If you’re Lord Grantham you finally remember your wife is better than you are, and for the first time since the last time you were an ass (only as late as last season!), you tell her how much you respect her. Awwwwwwwwwwwwww.

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It’s the end of an era everyone. Raise your glass to the Granthams and their frozen moment of happiness, as they sign off for the last time.

Should auld acquaintance be forgot,
And never brought to mind?
Should auld acquaintance be forgot,
And days o’ lang syne!

…happily ever after.

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3 thoughts

  1. There was a scene very near the end, as the Granthams are processing through the upstairs corridor from Anna’s lying in (two old expressions in one sentence) to the New Year’s celebration that was poignant.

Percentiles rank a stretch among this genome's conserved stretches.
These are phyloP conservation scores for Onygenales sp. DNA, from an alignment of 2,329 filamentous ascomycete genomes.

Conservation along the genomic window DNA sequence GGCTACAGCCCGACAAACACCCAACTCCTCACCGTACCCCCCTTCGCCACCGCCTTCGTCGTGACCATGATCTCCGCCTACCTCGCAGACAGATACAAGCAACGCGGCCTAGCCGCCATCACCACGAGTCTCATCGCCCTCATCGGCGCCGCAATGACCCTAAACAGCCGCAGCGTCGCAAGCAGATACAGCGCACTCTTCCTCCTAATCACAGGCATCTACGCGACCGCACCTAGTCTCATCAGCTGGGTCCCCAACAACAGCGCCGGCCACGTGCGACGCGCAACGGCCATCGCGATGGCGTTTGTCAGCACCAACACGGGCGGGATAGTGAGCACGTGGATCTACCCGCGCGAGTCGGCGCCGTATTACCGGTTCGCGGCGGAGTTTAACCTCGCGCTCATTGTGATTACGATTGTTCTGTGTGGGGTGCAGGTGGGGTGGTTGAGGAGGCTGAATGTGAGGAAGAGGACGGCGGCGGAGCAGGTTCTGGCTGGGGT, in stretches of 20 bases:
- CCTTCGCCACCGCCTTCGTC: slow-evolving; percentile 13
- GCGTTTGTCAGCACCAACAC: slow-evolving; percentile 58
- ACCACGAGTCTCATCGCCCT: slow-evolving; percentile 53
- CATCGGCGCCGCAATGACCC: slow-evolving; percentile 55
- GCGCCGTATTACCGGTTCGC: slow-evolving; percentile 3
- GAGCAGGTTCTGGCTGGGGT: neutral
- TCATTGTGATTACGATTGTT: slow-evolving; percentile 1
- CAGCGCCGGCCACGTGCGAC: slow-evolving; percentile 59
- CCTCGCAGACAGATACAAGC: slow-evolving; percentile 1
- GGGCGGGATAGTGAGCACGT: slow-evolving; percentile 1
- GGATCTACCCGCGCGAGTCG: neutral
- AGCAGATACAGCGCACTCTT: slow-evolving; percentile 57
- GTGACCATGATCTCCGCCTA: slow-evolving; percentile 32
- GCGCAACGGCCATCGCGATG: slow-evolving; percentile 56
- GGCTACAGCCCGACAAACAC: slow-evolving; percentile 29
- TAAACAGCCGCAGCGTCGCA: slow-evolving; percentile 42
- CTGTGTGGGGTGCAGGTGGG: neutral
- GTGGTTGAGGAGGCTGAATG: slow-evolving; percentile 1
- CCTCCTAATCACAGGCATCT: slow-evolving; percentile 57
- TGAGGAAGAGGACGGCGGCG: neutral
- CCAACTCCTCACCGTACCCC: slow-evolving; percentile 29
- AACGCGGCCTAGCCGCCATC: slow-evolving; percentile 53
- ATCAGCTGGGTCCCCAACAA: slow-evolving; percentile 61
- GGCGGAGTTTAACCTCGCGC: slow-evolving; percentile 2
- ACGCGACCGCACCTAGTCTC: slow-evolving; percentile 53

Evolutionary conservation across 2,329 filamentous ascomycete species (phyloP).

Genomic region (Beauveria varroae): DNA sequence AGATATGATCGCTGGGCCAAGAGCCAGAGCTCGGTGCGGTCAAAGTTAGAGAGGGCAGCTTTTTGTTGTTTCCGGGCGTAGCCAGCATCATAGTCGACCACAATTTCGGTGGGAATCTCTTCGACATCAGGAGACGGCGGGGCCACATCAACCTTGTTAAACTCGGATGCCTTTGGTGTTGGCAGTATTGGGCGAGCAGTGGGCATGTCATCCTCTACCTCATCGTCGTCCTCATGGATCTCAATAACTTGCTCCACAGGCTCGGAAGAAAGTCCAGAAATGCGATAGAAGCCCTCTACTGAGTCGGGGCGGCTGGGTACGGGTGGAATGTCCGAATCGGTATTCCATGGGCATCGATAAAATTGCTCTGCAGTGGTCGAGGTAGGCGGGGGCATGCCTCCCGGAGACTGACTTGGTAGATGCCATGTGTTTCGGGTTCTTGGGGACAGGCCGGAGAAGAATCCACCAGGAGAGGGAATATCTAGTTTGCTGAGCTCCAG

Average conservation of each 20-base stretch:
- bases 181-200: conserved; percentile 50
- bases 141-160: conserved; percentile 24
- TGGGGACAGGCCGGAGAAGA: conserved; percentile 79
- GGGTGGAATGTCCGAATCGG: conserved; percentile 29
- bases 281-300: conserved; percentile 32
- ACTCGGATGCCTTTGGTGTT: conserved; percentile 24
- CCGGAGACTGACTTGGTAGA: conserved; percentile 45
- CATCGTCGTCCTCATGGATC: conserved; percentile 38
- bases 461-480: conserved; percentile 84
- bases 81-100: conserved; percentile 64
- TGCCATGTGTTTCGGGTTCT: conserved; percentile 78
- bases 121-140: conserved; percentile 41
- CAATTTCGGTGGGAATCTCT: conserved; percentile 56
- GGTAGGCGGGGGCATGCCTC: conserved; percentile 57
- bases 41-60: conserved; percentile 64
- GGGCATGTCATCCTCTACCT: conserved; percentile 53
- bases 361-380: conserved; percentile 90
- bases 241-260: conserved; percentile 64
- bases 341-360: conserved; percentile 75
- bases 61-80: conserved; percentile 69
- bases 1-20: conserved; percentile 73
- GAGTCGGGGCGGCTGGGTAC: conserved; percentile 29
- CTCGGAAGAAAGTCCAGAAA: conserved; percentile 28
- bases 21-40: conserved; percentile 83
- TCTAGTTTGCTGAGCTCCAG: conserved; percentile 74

They are remarking on all the changes they have been put through in the past 14 years, and give a sigh of relief that all seems settled in the family and that all have husbands and All’s Well that End’s Well.
    Bonneville and McGovern bring a special something to the scene, relieved that the upstart fellow Baron Fellowes will now be leaving them alone.

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  2. I was readingon the weekend a fascinating book published by the National Trust called.”Life Below Stairs In the Victorian and Edwardian Country House.”
    It contains all kinds of snippets, including the fact that the larger country houses, installed internal telephone systems for communication within the house and with stables, dairy, etc. These operated decades before there was a rural telephone grid to connect to.
    Many of the Country Lords were early adopters of new technology when it would make their lives easier and give them a whizz bang factor over their neighbours, who then would have to install to keep up with the Lord Joneses.
    I thought back to Carson being befuddled by the telephone installation in an early season, and thought that the only novelty IRL would have been the outside connection as Downton would likely have been wired for phones at the same time electricity was added.